As schools closed during the coronavirus lockdown, disturbing headlines emerged: 300,000 UK paedophiles were potentially ready to exploit the disruption to target children.
With millions of kids at home, bored and often glued to their mobiles and tablets, it seemed reasonable to fear an increase in online grooming. But is it happening?
The 300,000 figure came from the National Crime Agency, which said it predated the coronavirus outbreak. The NCA told me they didn’t have data showing a rise in the targeting of children. Buried in The Independent’s coverage of the story was this quote: “since schools closed, the number of child safety concerns reported through the Child Exploitation and Online Protection command (CEOP) website has stayed largely the same” (CEOP is part of the NCA).
I also asked child protection charity the NSPCC and the Lucy Faithfull Foundation, which partly works to support those at risk of sex offending, but neither responded with data showing an increase in activity.
The Internet Watch Foundation, a body partly funded by tech companies that scours the Internet for child sexual abuse images, didn’t have figures either – although their annual report on Monday (compiled on the pre-coronavirus era of course) is expected to show a rise in the number of images found, particularly those depicting pre-pubescent children.
Finally I sent Facebook messages to one of the “paedophile hunter” groups (many of which are unwilling to talk to journalists), who often create online accounts pretending to be children in order to detect groomers, and sometimes stage controversial stings leading to the suspect’s arrest. They told me they had not seen a rise in reports of grooming.
All these bodies are (rightly) concerned about the risk and keen to urge parents and guardians to be on the lookout for signs of danger. In terms of hard data, however, there’s short supply.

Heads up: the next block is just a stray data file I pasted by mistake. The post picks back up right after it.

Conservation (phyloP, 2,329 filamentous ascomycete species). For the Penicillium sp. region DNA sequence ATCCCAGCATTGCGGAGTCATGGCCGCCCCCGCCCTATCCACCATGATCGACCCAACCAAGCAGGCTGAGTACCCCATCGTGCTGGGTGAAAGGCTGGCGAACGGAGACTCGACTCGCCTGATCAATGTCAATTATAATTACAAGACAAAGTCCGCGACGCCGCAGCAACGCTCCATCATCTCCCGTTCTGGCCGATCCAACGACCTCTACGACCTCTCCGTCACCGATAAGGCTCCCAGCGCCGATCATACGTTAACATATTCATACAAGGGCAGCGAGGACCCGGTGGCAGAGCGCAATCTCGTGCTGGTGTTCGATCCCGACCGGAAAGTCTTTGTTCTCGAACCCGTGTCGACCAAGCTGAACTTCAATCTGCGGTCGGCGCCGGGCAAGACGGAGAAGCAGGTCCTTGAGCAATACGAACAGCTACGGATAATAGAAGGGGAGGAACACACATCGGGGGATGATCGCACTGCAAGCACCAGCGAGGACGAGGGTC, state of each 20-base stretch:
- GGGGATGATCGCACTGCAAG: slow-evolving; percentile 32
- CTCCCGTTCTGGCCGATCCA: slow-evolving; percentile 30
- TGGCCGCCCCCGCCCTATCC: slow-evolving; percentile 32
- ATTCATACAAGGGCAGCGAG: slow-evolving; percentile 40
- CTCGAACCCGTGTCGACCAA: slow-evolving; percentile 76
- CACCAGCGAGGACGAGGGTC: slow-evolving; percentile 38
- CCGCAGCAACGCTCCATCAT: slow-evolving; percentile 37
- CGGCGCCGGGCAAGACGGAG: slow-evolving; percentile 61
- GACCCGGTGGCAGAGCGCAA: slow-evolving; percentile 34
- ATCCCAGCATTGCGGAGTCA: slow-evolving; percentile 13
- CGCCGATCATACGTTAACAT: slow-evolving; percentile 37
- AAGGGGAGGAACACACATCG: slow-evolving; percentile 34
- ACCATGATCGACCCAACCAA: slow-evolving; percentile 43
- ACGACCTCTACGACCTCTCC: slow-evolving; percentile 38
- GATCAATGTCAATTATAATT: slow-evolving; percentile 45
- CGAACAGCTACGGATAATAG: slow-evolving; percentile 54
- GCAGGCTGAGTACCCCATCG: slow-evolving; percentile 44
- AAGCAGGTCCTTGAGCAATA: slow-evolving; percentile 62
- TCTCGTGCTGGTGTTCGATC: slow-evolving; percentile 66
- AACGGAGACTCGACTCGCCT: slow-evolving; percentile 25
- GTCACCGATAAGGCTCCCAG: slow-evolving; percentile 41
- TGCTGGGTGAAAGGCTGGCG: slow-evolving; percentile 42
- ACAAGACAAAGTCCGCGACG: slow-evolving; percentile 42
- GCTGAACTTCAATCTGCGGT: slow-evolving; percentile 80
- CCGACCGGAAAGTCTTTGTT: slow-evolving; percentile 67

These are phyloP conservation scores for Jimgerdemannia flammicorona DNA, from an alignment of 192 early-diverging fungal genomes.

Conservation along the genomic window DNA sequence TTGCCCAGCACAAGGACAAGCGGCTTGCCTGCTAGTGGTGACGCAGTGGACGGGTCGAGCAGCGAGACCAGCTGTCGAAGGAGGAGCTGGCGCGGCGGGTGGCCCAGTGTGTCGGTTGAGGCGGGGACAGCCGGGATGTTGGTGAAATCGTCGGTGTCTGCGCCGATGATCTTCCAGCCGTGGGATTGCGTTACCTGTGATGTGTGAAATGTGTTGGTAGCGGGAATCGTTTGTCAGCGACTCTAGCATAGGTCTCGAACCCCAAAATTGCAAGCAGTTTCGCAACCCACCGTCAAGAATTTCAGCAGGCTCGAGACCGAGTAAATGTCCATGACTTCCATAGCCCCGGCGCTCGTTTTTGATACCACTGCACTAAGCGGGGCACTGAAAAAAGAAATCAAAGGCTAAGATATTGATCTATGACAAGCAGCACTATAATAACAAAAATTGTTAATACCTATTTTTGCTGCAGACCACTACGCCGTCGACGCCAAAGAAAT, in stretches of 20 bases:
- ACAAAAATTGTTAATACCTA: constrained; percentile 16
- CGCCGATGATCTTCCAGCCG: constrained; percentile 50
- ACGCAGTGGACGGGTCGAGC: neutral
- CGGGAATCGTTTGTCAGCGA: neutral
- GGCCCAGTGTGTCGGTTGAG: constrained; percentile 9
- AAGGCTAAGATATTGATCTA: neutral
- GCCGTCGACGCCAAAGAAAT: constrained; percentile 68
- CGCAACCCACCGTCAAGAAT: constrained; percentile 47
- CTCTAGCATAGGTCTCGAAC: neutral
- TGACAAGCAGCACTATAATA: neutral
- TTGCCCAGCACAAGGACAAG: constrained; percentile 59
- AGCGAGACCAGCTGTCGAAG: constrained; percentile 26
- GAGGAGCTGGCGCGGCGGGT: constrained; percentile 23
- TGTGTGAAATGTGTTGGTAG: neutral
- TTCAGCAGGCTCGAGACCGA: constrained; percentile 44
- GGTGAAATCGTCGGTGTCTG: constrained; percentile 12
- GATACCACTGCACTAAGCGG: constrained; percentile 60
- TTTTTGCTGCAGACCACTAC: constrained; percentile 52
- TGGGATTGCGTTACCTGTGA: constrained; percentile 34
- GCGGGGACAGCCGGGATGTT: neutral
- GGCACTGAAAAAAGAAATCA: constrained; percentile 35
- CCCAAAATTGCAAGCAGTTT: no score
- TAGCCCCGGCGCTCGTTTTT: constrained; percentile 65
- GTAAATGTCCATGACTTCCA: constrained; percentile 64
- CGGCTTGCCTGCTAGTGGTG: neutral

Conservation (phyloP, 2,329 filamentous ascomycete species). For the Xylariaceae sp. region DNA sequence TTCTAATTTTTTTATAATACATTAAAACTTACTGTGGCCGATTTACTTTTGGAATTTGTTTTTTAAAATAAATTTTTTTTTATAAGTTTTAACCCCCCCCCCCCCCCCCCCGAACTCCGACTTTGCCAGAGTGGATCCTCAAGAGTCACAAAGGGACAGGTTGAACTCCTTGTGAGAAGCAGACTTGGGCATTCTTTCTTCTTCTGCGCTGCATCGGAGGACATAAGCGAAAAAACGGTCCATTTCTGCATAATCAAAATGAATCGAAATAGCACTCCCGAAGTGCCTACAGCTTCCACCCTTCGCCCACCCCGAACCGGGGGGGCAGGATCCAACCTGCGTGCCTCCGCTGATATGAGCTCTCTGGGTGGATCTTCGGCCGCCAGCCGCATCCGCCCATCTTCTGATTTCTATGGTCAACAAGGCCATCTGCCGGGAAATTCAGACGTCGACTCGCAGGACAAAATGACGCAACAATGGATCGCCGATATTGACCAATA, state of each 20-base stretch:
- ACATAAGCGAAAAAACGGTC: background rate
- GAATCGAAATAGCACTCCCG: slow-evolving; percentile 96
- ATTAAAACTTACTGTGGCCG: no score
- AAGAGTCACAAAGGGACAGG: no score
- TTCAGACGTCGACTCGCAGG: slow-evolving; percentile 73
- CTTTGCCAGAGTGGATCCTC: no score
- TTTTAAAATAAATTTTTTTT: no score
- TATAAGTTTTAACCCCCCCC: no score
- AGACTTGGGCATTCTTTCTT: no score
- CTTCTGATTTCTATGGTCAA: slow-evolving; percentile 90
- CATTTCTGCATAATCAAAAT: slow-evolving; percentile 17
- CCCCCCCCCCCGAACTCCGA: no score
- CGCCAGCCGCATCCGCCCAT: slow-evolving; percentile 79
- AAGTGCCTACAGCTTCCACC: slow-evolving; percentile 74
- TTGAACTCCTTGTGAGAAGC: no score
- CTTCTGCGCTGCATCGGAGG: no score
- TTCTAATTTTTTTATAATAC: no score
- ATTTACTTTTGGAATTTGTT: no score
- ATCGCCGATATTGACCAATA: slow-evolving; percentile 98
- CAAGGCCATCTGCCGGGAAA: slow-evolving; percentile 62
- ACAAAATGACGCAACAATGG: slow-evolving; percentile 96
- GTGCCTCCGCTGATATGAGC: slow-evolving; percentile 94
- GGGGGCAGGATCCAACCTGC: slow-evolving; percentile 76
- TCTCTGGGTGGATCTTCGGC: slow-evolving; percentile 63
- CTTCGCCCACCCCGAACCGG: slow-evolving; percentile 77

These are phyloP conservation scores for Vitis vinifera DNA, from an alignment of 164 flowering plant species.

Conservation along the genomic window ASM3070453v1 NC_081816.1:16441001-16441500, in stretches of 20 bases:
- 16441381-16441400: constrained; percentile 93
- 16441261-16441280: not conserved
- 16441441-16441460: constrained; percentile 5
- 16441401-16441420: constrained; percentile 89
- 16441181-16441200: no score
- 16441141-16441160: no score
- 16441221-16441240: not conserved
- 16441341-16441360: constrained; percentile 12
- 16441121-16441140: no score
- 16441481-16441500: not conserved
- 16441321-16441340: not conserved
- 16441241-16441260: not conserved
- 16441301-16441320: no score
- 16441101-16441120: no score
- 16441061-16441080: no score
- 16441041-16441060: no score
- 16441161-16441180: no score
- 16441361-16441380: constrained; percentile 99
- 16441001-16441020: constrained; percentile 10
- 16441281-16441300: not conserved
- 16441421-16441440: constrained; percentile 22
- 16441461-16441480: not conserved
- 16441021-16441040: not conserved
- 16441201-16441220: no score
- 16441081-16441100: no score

One revealing set of numbers comes from a UK tech company that tries to monitor children’s behaviour on mobile devices. SafeToNet installs a special keyboard on consenting kids’ phones and tablets, which looks out for keywords, as well as tracking how they communicate (the hastiness with which they reply to messages, for example). It’s fitted on around 100,000 devices in the UK and Germany.
The company saw UK sexting levels more than double in the four weeks following lockdown in the UK, compared with the previous month. Sexting (which SafeToNet defines as “sexually explicit language used with intent, including sexual comments or compliments; overly suggestive or coercive language relating to sexual topics”) has dropped off slightly in the last two weeks, but is still way above pre-lockdown levels.
The problem is, SafeToNet have no way of knowing to what extent the sex chat is consensual or coercive. It’s not unfeasible to imagine children socially isolated from their girlfriends and boyfriends simply switching to different ways to express their desire.
Meantime, those concerned about the grooming risk should take a look at the NSPCC’s useful guide to the signs here.